Citizenship was one of five primary elements set forth by ConAgra Foods, Inc. as part of its five-year “Recipe for growth” strategy launched in 2011. The company’s goal is to become more innovative, more collaborative and more competitive in the marketplace. Within the citizenship program ConAgra has identified three “planks” that articulate its values: Good for you, Good for the Community and Good for the Planet.
While the company has made steady progress in the areas of community and planet, it is the strides in “Good for you” that stand out for the food and beverage industry. Specifically, ConAgra has homed in on three areas: health and nutrition; food safety and quality; and consumer communication.
“We want nothing more than to make safe, delicious and nutritious foods while providing the information you need to make choices for a healthy lifestyle,” ConAgra noted in its 2013 Citizenship Report issued Oct. 3.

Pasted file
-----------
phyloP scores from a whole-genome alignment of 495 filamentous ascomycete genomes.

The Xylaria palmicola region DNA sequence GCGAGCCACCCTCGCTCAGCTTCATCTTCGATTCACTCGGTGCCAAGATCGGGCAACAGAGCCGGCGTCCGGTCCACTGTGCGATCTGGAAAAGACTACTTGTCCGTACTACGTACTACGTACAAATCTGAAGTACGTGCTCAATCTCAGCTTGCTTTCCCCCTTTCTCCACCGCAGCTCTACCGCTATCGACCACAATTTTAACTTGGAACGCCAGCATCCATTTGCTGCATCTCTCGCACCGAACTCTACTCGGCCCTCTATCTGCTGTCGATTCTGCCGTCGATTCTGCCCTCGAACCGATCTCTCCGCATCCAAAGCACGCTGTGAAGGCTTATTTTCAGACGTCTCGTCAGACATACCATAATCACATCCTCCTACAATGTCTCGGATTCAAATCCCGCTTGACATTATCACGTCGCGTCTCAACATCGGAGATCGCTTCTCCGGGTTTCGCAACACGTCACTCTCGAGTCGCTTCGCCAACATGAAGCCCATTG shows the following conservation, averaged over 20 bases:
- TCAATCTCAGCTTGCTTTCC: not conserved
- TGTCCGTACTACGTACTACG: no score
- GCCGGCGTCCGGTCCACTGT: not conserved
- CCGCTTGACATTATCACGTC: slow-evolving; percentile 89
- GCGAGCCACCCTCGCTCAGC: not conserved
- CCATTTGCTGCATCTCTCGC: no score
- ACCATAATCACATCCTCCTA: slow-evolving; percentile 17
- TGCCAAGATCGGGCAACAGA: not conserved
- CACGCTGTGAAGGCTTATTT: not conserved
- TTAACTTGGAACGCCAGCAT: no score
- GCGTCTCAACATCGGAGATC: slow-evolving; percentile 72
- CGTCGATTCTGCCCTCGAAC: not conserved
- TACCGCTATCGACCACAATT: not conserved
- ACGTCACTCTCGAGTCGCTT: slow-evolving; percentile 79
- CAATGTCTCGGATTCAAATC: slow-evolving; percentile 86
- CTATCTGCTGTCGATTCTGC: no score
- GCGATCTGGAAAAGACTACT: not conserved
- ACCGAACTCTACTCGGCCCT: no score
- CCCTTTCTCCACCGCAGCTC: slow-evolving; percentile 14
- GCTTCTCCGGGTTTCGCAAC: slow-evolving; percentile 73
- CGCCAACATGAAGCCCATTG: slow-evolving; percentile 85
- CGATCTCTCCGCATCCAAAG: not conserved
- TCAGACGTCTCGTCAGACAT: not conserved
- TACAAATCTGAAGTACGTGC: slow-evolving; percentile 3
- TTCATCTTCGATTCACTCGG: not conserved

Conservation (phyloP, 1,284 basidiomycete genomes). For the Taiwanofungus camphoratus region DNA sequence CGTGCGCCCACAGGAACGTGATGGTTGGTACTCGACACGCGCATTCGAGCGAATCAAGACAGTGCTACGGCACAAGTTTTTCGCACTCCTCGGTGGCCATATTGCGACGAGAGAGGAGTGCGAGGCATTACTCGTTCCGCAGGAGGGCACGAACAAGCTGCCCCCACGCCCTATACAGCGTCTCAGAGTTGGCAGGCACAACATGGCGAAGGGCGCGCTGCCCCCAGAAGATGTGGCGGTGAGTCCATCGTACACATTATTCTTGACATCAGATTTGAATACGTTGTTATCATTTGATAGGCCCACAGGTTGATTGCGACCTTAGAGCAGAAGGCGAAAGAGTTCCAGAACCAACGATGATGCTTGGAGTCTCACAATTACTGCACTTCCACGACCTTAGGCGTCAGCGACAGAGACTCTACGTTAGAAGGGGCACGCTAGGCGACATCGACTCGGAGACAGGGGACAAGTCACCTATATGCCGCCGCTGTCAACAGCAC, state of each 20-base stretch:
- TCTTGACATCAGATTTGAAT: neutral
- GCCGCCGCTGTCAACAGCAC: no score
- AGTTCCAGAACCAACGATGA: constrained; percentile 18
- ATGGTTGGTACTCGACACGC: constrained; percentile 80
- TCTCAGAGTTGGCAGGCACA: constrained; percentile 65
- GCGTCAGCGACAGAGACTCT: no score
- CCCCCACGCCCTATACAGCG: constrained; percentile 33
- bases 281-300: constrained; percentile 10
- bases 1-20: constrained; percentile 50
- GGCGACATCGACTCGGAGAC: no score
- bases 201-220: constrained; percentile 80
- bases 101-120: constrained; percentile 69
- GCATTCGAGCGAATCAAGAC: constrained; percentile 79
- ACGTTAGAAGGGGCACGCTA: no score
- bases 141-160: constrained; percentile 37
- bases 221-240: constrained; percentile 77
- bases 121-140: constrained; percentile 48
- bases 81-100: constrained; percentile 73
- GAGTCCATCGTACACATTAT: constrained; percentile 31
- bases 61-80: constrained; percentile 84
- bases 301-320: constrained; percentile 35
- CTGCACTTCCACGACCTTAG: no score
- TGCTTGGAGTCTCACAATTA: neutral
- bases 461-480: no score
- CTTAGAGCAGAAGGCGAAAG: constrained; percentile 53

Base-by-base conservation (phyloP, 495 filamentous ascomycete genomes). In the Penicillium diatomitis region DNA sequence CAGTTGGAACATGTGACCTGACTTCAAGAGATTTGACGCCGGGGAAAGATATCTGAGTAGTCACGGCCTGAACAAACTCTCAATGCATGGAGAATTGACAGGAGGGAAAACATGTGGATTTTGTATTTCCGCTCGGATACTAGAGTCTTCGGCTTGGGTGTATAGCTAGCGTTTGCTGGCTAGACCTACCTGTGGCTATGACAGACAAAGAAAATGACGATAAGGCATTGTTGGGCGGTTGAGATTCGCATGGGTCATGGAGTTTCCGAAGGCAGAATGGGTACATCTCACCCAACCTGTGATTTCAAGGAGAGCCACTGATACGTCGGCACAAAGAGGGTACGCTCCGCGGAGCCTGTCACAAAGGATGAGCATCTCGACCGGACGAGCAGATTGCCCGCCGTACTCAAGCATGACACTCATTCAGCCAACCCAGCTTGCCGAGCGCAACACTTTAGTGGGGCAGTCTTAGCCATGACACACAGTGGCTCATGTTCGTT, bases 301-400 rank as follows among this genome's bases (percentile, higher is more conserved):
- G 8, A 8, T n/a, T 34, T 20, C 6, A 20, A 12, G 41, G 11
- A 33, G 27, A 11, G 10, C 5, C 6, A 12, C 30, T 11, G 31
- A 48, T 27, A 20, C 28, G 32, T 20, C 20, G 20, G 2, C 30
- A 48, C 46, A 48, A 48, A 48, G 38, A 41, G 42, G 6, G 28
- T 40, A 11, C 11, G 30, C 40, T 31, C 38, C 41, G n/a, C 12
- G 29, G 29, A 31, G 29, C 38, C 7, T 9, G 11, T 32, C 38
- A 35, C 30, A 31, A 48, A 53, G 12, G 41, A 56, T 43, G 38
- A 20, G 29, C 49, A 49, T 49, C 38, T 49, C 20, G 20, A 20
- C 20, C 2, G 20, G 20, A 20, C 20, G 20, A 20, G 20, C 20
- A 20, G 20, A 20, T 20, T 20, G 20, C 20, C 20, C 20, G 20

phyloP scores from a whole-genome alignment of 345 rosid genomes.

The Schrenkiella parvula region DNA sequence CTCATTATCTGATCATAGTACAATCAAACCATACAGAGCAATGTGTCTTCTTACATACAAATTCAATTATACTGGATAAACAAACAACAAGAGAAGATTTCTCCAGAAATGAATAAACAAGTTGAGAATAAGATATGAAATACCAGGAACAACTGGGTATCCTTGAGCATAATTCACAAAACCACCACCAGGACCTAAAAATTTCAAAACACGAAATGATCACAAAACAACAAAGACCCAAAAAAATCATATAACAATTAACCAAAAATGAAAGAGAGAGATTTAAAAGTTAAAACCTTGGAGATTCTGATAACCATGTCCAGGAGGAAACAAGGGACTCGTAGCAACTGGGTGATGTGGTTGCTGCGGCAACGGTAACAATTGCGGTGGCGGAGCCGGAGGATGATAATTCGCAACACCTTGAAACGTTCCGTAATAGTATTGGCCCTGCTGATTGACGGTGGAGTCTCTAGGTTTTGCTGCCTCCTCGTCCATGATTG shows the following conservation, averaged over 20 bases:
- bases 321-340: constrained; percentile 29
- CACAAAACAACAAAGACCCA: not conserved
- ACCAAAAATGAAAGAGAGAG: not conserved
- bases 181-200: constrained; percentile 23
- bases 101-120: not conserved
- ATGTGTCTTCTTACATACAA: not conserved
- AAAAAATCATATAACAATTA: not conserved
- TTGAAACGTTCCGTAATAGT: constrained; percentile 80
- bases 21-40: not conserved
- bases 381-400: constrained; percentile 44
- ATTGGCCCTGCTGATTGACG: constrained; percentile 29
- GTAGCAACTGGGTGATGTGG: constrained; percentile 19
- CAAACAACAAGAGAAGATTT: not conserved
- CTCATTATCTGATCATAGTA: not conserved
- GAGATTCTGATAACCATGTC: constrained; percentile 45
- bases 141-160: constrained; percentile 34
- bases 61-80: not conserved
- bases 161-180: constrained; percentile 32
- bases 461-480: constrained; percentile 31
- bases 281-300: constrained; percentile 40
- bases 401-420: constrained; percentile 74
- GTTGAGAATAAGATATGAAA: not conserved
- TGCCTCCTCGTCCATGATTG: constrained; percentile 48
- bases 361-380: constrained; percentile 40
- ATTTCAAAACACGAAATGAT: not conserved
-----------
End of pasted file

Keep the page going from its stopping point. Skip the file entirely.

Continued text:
Health and nutrition
In order to deliver on health and nutrition, ConAgra knows there are risks it must confront.
“Health care issues facing the population have increased the need to help consumers balance their desire to maintain or improve the nutrition profile of their overall diet with their food and taste preferences, busy lifestyles and household budgets,” the company said. “If the food we make fails to keep pace with the interplay of these priorities, our business performance may be negatively impacted.”
With the risks come opportunity, though, and ConAgra said it is looking to establish a competitive advantage in the marketplace by integrating knowledge of consumer insights with nutrition science to make informed decisions about how to diversify its portfolio of foods to address the changing dynamics among nutrition, taste, cost and convenience.